Saturday, November 19, 2011
Immortal Imagery: The Immortals
The Immortals is well worth seeing for its thrilling story, gripping action, and more than serviceable acting, but it is a must-see for the amazing imagery of Tarsem Singh (The Cell (2000) and The Fall 2008).
The story is a simple Greek mythological tale of heroes and formidable foes. The most formidable foe is King Hyperion, played by Mickey Rourke, looking much like he did in The Wrestler, beefy, craggy, and wearing his hair in long greasy strands, with the added threat of a deep, croaky voice. Theseus, the hero, is played by Henry Cavill, handsome and muscular. Bitter at the gods because the gods just don’t seem to care, Hyperion wants the magical Epicus bow (a cross between the elven bow of Legolas’s and an RPG launcher) in order to release the Titans (wiry zombie-like dudes imprisoned with iron bars chained to their mouths) and battle the gods, golden armored denizens of Mount Olympus wearing hats that look like they were designed by haute couture fashion designers who make models look like they come from another planet.
In a film featuring much manly slow-mo swordplay and buckets of blood, a nice calming effect is supplied by Freida Pinto as Phaedra, the virgin (not for long) oracle. Athena, played by Isabel Lucas, dressed in a little bit of golden armor, is nothing short of wow!
But The Immortals is all about the art direction. (Well, considering Athena and the gripping combat, not quite.) The sets for cliffside villages, palace chambers, and temples are modern minimalist design.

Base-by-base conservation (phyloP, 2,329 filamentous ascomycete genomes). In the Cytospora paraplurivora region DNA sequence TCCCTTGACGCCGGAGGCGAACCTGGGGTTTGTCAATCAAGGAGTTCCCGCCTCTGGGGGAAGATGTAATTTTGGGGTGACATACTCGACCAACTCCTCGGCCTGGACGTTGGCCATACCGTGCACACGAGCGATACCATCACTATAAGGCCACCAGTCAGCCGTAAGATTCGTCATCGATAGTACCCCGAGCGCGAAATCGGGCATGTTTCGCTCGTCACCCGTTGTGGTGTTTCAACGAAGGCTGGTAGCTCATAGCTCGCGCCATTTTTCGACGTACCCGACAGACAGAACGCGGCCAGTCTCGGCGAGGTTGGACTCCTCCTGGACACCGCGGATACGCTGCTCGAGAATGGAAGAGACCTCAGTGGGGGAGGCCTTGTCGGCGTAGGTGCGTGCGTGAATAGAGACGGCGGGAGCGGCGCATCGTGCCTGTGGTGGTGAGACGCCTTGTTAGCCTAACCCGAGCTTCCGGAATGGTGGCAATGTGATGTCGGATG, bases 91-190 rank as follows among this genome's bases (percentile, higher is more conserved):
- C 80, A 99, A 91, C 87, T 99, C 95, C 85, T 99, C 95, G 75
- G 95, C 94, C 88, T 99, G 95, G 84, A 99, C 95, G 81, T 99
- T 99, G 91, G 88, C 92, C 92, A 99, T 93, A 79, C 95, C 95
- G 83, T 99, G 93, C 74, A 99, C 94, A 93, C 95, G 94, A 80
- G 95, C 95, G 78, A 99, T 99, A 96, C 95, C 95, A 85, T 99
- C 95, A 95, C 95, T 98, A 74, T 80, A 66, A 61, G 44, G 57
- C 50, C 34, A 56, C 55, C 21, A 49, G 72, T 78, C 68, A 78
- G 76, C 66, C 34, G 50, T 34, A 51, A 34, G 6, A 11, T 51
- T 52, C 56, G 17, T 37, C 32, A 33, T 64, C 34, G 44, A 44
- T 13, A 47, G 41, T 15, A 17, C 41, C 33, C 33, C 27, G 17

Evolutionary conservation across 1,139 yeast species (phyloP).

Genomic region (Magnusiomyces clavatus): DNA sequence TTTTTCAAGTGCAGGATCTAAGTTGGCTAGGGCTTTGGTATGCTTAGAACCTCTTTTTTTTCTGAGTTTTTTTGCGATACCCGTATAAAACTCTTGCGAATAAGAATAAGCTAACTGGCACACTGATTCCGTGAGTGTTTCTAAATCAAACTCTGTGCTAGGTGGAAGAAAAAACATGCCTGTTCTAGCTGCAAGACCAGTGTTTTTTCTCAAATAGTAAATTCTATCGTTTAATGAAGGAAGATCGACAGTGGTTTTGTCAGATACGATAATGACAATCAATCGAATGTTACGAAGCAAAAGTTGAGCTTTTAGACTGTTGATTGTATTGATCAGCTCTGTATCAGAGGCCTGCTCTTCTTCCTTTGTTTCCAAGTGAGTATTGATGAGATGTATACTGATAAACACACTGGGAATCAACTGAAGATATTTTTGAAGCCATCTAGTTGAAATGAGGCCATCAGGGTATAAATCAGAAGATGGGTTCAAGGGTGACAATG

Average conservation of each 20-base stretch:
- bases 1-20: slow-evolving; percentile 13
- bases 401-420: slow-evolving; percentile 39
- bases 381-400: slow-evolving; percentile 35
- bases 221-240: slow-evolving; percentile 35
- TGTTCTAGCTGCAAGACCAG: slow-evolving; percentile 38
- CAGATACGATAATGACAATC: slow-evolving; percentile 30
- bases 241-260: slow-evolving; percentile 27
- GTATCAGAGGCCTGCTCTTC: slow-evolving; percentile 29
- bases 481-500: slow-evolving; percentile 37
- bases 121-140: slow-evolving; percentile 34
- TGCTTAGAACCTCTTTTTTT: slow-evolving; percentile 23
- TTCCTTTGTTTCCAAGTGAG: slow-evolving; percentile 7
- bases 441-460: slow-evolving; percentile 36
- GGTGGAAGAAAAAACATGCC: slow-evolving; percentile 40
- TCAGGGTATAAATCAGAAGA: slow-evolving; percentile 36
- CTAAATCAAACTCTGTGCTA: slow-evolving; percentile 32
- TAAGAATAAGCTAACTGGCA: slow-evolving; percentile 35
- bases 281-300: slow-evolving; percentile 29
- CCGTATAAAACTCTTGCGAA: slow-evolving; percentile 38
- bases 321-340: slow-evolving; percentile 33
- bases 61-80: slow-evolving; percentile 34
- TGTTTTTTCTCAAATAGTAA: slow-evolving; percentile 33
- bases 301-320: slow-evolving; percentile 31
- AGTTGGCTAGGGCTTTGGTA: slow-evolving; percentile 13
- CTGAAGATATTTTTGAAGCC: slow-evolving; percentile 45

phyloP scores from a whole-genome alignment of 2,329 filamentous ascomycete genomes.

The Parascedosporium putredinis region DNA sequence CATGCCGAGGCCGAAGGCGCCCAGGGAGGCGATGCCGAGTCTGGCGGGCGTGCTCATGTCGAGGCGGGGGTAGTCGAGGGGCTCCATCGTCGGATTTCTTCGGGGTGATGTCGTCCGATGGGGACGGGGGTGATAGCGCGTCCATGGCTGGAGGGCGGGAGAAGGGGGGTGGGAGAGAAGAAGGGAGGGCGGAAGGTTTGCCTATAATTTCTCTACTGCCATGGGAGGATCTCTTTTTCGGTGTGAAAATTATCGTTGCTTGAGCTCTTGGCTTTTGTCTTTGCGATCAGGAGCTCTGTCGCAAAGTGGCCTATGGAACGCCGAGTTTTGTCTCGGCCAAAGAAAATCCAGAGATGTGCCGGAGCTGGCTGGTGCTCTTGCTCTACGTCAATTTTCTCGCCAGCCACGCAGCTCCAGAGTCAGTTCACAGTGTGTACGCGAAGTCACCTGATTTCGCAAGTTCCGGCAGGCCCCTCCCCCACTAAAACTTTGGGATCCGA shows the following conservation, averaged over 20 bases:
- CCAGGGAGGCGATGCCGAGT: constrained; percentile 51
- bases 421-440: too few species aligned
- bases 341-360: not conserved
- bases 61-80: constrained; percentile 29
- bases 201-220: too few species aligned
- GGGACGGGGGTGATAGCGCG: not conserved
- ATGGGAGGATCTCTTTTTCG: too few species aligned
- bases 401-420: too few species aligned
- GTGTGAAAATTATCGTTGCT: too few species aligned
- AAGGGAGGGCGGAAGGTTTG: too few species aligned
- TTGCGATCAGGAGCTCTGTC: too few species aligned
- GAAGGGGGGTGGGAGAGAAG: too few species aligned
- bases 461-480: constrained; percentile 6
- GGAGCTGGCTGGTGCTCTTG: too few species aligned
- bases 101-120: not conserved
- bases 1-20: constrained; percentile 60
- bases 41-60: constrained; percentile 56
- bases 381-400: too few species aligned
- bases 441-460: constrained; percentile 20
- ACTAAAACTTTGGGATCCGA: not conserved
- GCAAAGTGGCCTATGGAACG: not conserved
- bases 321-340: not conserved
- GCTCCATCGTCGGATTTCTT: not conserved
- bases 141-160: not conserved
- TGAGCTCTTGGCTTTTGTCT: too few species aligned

Even Mount Olympus is a simple circular platform with a few marble benches. The style of the imagery looks like something painted jointly by Maxfield Parrish and Thomas Cole.
But nothing detracts from the awesomeness of Tarsem’s expansive landscapes that stretch far beyond the limits of a framed image. In the middle of a vast wasteland, a wall and a steampunk gate guard the Titans at Mount Tartarus, and this is the setting for a battle between a vastly outnumbered group of heroes and a prodigious horde that gets channeled into a subway-like passageway.
Then it’s fast and slow-mo clashing and slashing before the gods come down and kick Titan butt in a scene that might well have made Sam Peckinpah sit up in his grave and gawk in envy. When Ares (Daniel Sharman) defies Zeus (Luke Evans) and helps the mortals, he pulverizes very slow-moving bad guys with a hammer while he moves at a faster godlike speed. It is a remarkable, very cool scene.
The violent combat is well staged, and for the most part it is not overbearing and belabored. Unlike 300, which is more about what you see than what you feel, The Immortals gives you characters and conflicts to care about once the action starts. Still, the set design and art direction stand out as the film’s best strengths and make The Immortals a movie to see.